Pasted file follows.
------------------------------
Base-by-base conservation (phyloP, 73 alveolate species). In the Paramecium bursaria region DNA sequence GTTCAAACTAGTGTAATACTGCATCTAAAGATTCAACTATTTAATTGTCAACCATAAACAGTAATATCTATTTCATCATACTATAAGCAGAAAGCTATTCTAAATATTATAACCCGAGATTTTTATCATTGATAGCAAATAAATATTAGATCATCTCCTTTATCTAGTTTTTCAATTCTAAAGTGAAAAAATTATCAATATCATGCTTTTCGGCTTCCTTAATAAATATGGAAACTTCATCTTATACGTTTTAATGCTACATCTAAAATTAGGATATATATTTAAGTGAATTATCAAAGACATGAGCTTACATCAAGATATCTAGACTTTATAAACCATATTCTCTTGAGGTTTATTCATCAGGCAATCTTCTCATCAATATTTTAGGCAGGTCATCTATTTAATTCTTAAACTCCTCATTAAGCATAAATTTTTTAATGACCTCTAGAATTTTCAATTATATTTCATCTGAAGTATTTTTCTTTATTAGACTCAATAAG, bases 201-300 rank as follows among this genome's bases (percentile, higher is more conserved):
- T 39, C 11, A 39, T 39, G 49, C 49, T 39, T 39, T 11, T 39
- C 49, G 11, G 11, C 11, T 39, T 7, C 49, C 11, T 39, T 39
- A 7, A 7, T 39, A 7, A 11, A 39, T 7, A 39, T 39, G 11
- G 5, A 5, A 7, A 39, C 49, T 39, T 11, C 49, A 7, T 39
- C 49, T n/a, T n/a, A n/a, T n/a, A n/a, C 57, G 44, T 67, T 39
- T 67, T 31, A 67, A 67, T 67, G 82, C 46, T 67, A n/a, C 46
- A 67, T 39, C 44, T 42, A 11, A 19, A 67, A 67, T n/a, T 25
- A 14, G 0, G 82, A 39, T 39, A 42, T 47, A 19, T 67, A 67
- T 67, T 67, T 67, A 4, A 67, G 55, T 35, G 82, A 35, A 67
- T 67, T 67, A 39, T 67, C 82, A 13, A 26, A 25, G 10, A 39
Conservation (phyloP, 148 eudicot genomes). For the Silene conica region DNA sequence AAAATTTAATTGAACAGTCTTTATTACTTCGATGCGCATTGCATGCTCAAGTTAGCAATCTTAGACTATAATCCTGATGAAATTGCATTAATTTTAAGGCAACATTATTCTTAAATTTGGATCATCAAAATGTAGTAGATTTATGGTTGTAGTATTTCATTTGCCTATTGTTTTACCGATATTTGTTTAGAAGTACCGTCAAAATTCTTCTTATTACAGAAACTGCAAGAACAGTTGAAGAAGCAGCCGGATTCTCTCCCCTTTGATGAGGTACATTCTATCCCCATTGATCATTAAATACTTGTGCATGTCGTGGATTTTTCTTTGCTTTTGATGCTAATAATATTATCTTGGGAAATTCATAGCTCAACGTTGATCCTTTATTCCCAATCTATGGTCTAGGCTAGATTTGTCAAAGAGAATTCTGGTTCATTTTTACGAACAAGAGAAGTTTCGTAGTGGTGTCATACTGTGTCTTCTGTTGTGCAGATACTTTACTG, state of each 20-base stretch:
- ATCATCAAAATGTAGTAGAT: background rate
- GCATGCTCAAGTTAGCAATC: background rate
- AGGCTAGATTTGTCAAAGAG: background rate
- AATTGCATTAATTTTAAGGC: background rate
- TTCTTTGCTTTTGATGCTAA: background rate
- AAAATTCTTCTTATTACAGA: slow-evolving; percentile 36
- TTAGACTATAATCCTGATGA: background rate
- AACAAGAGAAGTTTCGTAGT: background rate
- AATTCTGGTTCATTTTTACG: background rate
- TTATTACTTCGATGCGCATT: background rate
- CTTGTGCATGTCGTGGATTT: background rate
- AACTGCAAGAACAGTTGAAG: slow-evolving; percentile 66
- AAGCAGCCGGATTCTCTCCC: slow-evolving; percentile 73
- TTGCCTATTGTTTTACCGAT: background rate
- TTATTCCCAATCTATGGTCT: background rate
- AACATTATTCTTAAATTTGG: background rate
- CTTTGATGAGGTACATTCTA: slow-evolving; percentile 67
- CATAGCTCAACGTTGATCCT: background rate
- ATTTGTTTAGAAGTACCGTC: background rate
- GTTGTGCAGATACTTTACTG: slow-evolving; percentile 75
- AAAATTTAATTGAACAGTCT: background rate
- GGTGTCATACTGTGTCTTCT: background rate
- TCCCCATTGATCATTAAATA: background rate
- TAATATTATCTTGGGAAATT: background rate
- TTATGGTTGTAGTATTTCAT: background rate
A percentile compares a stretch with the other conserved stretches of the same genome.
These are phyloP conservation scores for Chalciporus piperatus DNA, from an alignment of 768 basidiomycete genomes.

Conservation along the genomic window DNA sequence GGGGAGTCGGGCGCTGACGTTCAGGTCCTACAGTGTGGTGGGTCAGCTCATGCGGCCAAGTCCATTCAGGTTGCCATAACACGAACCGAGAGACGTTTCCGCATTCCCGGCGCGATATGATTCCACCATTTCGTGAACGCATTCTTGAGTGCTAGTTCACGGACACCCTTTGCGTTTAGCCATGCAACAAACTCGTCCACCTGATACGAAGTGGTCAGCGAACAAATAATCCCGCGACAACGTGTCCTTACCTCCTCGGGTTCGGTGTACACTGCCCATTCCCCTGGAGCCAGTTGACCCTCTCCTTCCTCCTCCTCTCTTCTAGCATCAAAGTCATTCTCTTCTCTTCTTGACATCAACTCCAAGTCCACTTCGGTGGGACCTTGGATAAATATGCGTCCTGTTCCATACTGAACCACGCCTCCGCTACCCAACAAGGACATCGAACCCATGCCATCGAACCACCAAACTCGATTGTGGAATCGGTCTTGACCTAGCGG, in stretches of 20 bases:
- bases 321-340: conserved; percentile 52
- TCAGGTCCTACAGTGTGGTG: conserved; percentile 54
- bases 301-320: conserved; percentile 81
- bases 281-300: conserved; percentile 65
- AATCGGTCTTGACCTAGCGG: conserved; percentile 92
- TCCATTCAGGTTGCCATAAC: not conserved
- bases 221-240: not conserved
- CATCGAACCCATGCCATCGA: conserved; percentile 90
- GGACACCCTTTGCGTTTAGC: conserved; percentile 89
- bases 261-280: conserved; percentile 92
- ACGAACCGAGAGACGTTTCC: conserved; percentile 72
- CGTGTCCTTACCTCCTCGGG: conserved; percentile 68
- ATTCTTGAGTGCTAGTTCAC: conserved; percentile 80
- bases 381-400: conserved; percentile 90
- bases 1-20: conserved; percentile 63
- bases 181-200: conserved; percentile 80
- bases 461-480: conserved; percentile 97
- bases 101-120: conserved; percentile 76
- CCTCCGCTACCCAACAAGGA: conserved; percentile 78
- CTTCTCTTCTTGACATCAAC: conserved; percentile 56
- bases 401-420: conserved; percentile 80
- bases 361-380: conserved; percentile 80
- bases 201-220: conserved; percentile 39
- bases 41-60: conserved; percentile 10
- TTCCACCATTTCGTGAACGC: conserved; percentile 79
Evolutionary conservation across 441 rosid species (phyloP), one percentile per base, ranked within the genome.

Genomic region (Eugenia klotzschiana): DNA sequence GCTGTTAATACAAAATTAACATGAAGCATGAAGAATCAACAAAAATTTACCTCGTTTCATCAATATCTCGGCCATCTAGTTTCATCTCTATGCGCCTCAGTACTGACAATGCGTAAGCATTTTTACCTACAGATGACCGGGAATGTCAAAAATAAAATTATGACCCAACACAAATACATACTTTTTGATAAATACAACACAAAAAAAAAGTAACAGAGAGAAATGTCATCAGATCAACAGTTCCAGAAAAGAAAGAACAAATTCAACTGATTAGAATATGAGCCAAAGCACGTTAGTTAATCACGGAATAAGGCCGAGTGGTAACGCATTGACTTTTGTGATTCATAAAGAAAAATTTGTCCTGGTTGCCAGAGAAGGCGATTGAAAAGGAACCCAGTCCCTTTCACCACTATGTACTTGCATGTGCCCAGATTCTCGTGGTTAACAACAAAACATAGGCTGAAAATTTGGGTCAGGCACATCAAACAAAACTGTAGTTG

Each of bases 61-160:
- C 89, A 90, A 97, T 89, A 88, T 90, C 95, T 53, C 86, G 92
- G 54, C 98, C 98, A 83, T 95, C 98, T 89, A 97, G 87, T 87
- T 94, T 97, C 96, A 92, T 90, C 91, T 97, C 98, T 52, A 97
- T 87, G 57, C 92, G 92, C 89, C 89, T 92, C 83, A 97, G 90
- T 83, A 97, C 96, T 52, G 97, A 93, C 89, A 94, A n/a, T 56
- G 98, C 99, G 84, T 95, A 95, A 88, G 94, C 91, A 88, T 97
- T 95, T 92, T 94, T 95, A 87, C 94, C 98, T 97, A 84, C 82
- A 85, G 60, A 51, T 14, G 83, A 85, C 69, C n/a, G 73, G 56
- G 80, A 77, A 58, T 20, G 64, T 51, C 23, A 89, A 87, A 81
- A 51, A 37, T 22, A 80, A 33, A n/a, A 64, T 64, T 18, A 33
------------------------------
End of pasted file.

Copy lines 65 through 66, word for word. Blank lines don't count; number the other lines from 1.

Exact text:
- TTCCACCATTTCGTGAACGC: conserved; percentile 79
Evolutionary conservation across 441 rosid species (phyloP), one percentile per base, ranked within the genome.